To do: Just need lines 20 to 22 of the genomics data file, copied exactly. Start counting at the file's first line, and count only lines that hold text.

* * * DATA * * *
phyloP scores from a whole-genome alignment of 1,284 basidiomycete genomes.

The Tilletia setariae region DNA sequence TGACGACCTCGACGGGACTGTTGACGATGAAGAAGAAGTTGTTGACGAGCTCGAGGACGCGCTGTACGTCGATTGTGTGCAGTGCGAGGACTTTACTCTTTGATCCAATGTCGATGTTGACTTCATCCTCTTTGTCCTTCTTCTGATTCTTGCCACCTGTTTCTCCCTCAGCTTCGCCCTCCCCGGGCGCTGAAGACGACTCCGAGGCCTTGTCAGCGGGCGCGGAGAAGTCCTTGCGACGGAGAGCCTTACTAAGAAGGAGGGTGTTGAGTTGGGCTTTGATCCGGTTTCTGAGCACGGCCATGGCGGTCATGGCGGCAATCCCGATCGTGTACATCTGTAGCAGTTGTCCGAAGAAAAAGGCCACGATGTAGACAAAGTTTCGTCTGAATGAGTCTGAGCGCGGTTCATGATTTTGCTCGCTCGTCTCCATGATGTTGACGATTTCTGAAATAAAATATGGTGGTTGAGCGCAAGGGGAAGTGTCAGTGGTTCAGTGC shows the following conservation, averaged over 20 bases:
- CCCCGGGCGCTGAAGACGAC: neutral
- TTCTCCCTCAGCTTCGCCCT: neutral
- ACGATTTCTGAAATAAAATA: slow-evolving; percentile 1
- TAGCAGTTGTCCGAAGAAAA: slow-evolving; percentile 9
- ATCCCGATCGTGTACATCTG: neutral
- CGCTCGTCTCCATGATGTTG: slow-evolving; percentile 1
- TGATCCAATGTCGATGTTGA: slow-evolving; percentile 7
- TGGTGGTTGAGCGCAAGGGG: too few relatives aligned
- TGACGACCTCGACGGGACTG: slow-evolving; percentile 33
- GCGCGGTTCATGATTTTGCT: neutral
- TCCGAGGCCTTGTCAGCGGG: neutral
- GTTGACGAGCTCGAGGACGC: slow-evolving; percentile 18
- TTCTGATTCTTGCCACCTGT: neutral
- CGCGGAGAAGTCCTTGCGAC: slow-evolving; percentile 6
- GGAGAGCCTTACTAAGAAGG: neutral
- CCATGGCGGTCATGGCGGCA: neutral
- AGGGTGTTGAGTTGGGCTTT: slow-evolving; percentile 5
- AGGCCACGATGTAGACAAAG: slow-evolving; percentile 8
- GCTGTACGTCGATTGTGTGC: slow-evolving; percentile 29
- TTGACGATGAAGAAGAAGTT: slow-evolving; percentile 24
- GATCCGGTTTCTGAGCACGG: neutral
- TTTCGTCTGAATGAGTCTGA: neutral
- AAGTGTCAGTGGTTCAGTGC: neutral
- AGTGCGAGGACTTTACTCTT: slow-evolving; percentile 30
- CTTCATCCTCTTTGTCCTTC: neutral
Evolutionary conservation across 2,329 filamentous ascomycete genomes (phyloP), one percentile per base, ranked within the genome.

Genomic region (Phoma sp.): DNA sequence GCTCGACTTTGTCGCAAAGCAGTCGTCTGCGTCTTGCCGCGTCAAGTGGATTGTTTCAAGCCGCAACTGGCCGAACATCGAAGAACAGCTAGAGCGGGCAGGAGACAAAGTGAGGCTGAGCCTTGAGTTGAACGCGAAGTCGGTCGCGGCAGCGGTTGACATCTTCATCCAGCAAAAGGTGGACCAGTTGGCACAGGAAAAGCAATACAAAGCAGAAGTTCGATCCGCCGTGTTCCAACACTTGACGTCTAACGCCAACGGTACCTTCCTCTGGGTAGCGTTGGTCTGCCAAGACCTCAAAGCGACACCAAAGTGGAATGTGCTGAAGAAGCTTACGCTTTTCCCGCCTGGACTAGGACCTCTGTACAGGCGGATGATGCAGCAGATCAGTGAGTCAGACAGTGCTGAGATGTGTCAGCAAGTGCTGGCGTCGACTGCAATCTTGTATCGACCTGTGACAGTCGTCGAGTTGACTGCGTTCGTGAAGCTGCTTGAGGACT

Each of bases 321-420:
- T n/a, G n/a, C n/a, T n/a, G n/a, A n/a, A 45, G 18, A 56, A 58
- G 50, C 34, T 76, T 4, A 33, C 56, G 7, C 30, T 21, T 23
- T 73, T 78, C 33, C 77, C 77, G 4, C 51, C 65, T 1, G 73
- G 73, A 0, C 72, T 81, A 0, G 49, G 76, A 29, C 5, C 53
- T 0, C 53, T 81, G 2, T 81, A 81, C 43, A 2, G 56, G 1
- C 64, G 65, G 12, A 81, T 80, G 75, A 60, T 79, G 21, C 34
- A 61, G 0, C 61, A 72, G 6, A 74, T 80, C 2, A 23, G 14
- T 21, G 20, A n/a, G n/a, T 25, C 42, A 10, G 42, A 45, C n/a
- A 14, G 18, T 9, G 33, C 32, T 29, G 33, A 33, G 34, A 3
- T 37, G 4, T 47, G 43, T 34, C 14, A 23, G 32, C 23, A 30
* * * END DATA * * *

- AGGCCACGATGTAGACAAAG: slow-evolving; percentile 8
- GCTGTACGTCGATTGTGTGC: slow-evolving; percentile 29
- TTGACGATGAAGAAGAAGTT: slow-evolving; percentile 24